City of Joplin v. Village of Shoal Creek Drive

Annotate this Case

434 S.W.2d 25 (1968)

CITY OF JOPLIN, Plaintiff-Respondent, v. VILLAGE OF SHOAL CREEK DRIVE, Defendant-Appellant.

No. 8783.

Springfield Court of Appeals, Missouri.

September 24, 1968.

Motion for Rehearing or for Transfer Denied October 23, 1968.

*27 Emerson Foulke, Joplin, for defendant-appellant.

Loyd E. Roberts, Roberts & Fleischaker, William H. Burden, Jr., Joplin, for plaintiff-respondent.

Motion for Rehearing or for Transfer to the Supreme Court Denied October 23, 1968.

HOGAN, Presiding Judge.

This is an action for a declaratory judgment to determine the validity of an annexation. Both the plaintiff City and the defendant Village undertook to annex the same territory at substantially the same time, and the principal question in the case is which of the two proceedings had priority. The City of Joplin obtained a favorable judgment and the defendant Village has appealed.

In barest sketch, the facts are: On May 10, 1958, an annexation proposal was laid before the Joplin City Council by the city manager. This proposal was referred to a committee, and on August 8, 1958, at a special meeting of the council, an ordinance was introduced in the city council proposing that the corporate limits of the city be extended by amending the city's charter. The ordinance was given a first reading on August 8, 1958, and on November 4, 1958, the annexation was approved by the voters.

On August 9, 1958, one day after the Joplin ordinance was introduced, the Village of Shoal Creek Drive filed a petition with the County Court of Newton County, praying that part of the territory described in the Joplin ordinance be annexed to the Village as provided by § 80.030, RSMo 1959.[1] On August 11, that court ordered the annexation prayed for in the Village's petition. Other facts, as material, will be noted in the course of the opinion.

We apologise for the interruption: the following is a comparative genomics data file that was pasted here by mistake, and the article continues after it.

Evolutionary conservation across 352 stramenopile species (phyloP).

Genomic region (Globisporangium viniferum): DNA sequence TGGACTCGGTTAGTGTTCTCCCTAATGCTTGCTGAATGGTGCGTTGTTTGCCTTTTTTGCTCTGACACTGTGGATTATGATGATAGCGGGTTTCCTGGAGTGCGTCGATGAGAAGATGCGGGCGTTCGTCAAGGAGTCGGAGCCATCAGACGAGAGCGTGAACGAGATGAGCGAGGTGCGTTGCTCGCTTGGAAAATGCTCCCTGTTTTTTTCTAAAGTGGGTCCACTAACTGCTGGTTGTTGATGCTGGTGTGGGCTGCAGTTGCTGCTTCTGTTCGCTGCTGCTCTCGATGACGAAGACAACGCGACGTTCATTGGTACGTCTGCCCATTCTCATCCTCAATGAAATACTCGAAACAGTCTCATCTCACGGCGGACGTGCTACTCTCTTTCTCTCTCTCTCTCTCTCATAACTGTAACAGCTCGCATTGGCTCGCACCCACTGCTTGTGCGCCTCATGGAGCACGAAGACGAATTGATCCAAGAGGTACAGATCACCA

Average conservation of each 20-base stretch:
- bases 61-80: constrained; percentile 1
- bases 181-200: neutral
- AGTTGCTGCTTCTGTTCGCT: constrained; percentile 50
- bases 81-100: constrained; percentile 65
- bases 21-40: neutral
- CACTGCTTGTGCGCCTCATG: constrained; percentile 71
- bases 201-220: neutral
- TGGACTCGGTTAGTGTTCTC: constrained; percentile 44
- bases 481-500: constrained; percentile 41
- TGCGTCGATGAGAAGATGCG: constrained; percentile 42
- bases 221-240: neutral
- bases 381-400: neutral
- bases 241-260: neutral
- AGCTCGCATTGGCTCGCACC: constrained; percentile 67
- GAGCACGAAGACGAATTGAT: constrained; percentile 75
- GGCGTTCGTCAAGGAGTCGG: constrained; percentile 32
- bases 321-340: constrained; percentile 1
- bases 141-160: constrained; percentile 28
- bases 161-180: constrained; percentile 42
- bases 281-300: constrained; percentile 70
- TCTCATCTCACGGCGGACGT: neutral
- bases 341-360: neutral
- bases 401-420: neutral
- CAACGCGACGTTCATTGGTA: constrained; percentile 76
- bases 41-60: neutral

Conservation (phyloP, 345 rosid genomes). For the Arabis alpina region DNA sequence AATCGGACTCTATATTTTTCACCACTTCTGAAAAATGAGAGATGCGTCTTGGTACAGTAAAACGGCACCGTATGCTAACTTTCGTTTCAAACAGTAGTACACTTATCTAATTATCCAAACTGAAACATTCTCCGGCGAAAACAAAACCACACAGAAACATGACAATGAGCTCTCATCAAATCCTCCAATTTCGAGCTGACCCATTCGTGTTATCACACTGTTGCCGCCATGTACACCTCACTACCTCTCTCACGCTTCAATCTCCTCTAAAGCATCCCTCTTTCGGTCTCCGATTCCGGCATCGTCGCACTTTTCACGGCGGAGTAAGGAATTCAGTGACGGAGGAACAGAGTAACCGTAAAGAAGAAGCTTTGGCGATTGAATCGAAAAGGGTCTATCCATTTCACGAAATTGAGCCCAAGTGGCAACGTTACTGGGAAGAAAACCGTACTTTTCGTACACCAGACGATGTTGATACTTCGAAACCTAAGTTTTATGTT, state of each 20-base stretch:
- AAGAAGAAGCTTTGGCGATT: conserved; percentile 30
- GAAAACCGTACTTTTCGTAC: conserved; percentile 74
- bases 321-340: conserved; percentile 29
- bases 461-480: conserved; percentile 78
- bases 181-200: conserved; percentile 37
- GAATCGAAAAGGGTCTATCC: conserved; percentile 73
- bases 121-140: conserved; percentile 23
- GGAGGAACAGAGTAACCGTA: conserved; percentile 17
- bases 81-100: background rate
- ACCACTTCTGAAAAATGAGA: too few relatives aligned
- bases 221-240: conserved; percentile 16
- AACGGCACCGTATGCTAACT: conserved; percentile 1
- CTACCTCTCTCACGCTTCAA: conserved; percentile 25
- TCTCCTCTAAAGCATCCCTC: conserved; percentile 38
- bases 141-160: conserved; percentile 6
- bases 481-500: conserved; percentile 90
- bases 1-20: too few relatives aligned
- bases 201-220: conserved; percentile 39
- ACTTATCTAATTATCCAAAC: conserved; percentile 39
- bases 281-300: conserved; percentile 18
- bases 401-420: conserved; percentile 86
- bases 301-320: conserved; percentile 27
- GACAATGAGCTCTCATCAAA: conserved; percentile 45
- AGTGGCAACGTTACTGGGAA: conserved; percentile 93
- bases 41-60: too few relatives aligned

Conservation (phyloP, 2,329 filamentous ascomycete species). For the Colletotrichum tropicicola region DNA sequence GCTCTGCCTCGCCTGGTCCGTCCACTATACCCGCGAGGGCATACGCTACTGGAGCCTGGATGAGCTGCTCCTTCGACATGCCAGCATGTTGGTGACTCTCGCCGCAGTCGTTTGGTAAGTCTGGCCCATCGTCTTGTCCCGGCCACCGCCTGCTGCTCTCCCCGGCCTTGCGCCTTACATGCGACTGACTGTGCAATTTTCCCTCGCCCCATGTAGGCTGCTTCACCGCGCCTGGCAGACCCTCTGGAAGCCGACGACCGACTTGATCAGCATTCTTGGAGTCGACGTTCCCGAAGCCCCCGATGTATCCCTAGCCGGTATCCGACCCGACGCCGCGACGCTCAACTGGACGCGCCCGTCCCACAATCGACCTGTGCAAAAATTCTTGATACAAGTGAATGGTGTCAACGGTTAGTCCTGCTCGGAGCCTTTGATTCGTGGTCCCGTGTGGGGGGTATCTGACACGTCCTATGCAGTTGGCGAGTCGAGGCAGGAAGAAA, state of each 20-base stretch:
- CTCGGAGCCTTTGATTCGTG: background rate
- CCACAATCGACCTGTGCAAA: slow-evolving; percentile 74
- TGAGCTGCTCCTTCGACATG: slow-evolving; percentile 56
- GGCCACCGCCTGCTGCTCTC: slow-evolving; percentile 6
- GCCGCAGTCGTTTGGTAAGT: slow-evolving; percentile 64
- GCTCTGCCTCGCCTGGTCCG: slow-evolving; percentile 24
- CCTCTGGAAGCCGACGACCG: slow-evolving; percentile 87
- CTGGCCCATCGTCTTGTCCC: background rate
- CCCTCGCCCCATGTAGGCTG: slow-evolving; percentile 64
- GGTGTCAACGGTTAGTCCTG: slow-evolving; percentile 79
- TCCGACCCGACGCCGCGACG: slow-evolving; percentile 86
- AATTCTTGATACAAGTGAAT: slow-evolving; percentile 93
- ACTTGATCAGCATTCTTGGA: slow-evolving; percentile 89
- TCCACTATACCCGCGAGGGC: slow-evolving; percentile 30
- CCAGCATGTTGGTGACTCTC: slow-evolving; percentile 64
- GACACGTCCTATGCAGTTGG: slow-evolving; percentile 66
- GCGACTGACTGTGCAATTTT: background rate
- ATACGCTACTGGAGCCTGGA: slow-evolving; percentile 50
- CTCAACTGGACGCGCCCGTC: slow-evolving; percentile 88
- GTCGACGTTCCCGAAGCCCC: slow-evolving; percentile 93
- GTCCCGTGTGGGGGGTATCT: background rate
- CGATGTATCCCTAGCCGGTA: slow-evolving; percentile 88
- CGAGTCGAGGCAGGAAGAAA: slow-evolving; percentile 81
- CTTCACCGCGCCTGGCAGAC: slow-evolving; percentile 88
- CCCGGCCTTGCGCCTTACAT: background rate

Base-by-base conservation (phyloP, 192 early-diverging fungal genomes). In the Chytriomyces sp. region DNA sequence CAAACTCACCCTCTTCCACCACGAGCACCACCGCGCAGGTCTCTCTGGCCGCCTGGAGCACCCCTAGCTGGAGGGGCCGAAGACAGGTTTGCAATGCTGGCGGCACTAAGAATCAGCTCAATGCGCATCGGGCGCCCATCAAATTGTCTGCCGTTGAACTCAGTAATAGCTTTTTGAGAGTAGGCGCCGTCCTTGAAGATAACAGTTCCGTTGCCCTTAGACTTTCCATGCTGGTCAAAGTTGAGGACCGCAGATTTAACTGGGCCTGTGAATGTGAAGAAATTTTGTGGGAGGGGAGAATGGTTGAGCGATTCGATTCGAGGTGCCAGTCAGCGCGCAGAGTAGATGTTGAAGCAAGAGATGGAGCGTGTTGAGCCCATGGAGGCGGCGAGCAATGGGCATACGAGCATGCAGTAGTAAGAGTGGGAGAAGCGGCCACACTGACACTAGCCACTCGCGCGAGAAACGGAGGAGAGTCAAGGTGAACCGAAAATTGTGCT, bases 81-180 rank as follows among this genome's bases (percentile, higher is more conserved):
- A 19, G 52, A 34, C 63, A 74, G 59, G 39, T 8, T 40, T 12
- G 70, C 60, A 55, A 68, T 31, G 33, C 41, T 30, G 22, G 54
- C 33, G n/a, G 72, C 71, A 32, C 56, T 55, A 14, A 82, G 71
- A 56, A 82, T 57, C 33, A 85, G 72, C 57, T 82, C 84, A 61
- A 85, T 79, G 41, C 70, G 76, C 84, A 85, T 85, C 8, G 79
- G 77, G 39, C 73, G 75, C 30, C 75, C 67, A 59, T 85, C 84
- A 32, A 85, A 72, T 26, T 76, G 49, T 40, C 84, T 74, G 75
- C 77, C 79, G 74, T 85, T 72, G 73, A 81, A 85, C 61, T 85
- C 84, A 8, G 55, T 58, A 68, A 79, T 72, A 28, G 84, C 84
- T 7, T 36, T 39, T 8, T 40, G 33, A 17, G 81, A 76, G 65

We have had first to inquire into our jurisdiction. The judgment appealed from was entered on January 6, 1967, and a timely aftertrial motion was filed by the defendant on January 19. No action was taken by the trial court on the aftertrial motion, and the judgment became final on April 20, 1967. On June 7, 1967, the defendant filed a motion in the Supreme Court praying leave to appeal by special order as provided by Rule 82.07(a). In this motion the defendant alleged that jurisdiction of the appeal was in the Supreme Court because both parties were political subdivisions of the state. The motion was granted and the appeal was perfected and submitted in the Supreme Court. Upon *28 examining the record, that court set aside the submission and transferred the appeal here without opinion on the ground that it lacked jurisdiction. The appeal has been argued and submitted here, and we have considered the case on its merits. As indicated, the principal question for decision is which of the two contending municipalities first instituted proceedings to annex the territory in dispute. Since Joplin is a constitutional charter city, and § 20, Article 6 of the Constitution of 1945 sets out the exclusive mode of annexation for constitutional charter cities, City of Hannibal v. Winchester, Mo., 391 S.W.2d 279, 288[18]; McDonnell Aircraft Corporation v. City of Berkeley, Mo., 367 S.W.2d 498, 500[2], we have been led to inquire further whether the case involves a "construction" of the constitution in the appellate jurisdictional sense. If so, we are without jurisdiction, for § 3, Article 5 of the constitution provides that the Supreme Court shall have exclusive appellate jurisdiction in all cases involving the construction of the Constitution of the United States or of this state. It has not been specifically ruled that no constitutional question whatever exists, and the Supreme Court's preliminary ruling on the question of appellate jurisdiction does not foreclose further review of that matter, nor preclude retransfer. Schmidt v. Morival Farms, Mo.App., 232 S.W.2d 215, 217-218[1] [2] [3].